Some were holding hand lettered signs: “Protect Kids, Not Guns,” one said. “Keep Your Guns Out of My School.” “Am I Next?”

“We’ve been existing in a world of violence since we were born,” one student said.

Gov. John Hickenlooper, a Democrat, briefly address the crowd, saying into a megaphone: “You look pretty fired up,” he said into a megaphone. “A big part is just the fact you took the initiative to come out here and show up. It’s a big part, but it’s not the only part.”

Another national protest is planned for next month: a “day of action” on April 20, the anniversary of the 1999 shooting at Colorado’s Columbine High School. That protest, sponsored by the National Education Association, the American Federation of Teachers, and the Network for Public Education among others, encourages events at schools focused on pushing policy changes to reduce gun violence.

Melanie Asmar, Monica Disare, Dylan Peers McCoy, Amanda Rahn, Kimberly Hayes Taylor, and Alex Zimmerman contributed reporting. 

IPS School Board Race 2018

Indiana teachers union spends big on Indianapolis Public Schools in election

PHOTO: Dylan Peers McCoy/Chalkbeat
IPS board candidate signs

The political arm of Indiana’s largest teachers union is spending big on the Indianapolis Public Schools board. The group donated $68,400 to three candidates vying for seats on the board this November, according to pre-election campaign finance disclosures released Friday.

The three candidates — Susan Collins, Michele Lorbieski, and Taria Slack — have all expressed criticism of the current board and the leadership of Superintendent Lewis Ferebee. Although that criticism touches on many issues, one particular bone of contention is the district’s embrace of innovation schools, independent campuses that are run by charter or nonprofit operators but remain under the district’s umbrella. Teachers at those schools are employed by the school operators, so they cannot join the union.

The trio was also endorsed by the IPS Community Coalition, a local group that has received funding from a national teachers union.

It’s not unusual for teachers unions to spend on school board elections. In 2016, the union contributed $15,000 to an unsuccessful at-large candidate for the Indianapolis Public Schools board. But $68,400 dwarfs that contribution. Those disclosures do not capture the full spending on the election. The three candidates endorsed by Stand for Children Indiana — Mary Ann Sullivan, Dorene Rodríguez Hoops, and Evan Hawkins — are likely getting significant unreported benefits.

Stand for Children, which supports innovation schools, typically sends mailers and hires campaign workers to support the candidates it endorses. But it is not required to disclose all of its political activity because it is an independent expenditure committee, also known as a 501(c)(4), for the tax code section that covers it. The group did not immediately respond to a request for information on how much it is spending on this race.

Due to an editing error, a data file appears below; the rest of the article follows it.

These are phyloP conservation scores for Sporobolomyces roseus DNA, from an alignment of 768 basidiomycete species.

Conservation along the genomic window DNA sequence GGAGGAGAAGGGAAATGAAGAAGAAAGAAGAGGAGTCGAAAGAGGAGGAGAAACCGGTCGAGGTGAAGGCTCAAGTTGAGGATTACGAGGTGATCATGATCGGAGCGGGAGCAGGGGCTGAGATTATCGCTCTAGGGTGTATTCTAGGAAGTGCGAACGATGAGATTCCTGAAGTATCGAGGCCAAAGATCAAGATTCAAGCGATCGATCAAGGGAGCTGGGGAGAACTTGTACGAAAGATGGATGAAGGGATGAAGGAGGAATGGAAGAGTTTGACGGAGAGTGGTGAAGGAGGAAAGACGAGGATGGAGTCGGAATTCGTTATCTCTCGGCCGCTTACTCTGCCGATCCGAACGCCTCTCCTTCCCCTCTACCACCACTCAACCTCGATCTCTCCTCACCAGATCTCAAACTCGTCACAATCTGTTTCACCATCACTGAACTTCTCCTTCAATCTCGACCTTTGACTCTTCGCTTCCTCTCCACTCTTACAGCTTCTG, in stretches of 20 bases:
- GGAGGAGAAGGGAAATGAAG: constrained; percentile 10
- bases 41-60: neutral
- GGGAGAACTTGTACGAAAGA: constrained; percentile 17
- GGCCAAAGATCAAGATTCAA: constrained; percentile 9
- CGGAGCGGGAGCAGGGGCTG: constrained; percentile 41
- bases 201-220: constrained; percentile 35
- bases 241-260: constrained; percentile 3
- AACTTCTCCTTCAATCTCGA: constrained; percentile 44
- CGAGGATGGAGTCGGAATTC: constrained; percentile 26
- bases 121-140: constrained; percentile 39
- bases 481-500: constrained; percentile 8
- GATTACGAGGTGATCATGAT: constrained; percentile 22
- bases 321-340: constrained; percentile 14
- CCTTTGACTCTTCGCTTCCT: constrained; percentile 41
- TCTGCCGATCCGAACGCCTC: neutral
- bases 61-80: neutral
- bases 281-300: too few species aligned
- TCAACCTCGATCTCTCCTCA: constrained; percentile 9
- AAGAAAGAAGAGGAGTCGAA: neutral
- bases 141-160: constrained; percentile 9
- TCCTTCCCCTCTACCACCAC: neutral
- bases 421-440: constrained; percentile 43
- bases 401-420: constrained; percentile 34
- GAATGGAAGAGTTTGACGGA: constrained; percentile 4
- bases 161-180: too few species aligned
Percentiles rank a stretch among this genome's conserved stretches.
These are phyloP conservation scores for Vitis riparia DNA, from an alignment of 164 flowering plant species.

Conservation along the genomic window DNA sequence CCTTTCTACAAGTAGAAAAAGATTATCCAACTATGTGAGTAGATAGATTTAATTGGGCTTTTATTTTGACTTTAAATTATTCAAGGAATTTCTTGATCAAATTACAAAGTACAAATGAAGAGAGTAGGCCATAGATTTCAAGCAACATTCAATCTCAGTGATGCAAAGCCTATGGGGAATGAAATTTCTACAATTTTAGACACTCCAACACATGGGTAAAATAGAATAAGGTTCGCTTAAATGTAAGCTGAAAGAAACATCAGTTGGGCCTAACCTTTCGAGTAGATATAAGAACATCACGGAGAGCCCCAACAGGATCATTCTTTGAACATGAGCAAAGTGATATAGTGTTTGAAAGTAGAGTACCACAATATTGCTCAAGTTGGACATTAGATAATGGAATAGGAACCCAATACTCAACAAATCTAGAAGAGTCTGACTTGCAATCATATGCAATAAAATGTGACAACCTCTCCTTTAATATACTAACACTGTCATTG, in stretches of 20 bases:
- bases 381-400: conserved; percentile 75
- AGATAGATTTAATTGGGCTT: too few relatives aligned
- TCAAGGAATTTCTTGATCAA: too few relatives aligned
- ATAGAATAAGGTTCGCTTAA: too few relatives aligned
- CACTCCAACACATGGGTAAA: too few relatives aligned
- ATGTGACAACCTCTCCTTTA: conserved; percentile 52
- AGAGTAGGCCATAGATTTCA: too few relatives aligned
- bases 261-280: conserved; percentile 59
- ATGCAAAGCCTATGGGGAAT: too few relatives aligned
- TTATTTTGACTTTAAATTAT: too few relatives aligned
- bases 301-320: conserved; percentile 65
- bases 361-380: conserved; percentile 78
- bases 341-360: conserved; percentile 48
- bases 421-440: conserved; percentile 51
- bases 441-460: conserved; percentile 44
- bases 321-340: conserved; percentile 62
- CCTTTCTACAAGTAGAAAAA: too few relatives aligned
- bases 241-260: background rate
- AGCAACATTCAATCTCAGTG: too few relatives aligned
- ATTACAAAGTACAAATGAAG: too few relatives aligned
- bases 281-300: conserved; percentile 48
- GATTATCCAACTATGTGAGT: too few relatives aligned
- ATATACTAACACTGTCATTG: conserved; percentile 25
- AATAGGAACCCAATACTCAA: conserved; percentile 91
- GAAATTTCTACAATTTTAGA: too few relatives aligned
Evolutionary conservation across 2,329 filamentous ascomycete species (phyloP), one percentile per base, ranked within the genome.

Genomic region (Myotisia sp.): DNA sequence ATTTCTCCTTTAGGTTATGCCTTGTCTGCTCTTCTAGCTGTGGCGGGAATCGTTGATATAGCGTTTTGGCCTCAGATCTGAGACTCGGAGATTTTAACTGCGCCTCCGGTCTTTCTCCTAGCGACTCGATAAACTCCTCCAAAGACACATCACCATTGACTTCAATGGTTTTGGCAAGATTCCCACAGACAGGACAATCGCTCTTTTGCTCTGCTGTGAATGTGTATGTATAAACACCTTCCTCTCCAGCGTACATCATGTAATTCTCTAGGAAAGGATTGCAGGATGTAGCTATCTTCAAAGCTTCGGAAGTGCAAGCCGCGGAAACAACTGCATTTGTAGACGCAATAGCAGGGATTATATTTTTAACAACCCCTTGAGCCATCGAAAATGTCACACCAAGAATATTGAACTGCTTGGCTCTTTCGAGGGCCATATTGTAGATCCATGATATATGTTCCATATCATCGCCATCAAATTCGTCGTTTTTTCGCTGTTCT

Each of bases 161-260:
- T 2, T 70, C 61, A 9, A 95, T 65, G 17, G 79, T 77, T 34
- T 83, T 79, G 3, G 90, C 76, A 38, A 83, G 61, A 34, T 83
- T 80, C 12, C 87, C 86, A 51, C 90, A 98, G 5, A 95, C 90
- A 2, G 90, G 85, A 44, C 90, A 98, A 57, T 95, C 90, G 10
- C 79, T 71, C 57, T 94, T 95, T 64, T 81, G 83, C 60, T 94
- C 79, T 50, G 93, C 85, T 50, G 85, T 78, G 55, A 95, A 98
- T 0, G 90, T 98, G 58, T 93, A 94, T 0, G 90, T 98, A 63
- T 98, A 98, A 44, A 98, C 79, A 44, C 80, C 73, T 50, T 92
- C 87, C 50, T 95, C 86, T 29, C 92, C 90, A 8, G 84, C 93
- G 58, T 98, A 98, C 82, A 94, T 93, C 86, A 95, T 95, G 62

The candidates’ fundraising varied widely in the reporting period, which covered the period from April 14 to Oct. 12, with Taria Slack bringing in $28,950 and Joanna Krumel raising $200. In recent years, candidates have been raising significantly more money than had been common. But one recent candidate managed to win on a shoestring: Elizabeth Gore won an at-large seat in 2016 after raising about $1,200.

Read more: See candidates’ answers to a Chalkbeat survey

One part of Stand for Children’s spending became visible this year when it gave directly to tax campaigns. The group contributed $188,842 to the campaign for two tax referendums to raise money for Indianapolis Public Schools. That includes a $100,000 donation that was announced in August and about $88,842 worth of in-kind contributions such as mailers. The group has a team of campaign workers who have been going door-to-door for months.

The district is seeking to persuade voters to support two tax increases. One would raise $220 million for operating funds, such as teacher salaries, over eight years. A second measure would raise $52 million for building improvements. Donations from Stand for Children largely power the Vote Yes for IPS campaign, which raised a total of $201,717. The Indiana teachers union also contributed $5,000.

Here are the details on how much each candidate has raised and some of the notable contributions:

At large

Incumbent Mary Ann Sullivan, a former Democrat state lawmaker, raised $7,054. Her largest contribution came from the Indy Chamber Business Advocacy Committee, which donated $4,670. She also received $1,000 from Steel House, a metal warehouse run by businessman Reid Litwack. She also received several donations of $250 or less.

Retired Indianapolis Public Schools teacher Susan Collins, who is one of the candidates supported by the union, raised $16,422. The Indiana Political Action Committee for Education contributed $15,000. She also received several donations of $200 or less.

Ceramics studio owner and Indianapolis Public Schools parent Joanna Krumel raised $200. Her largest contribution, $100, came from James W. Hill.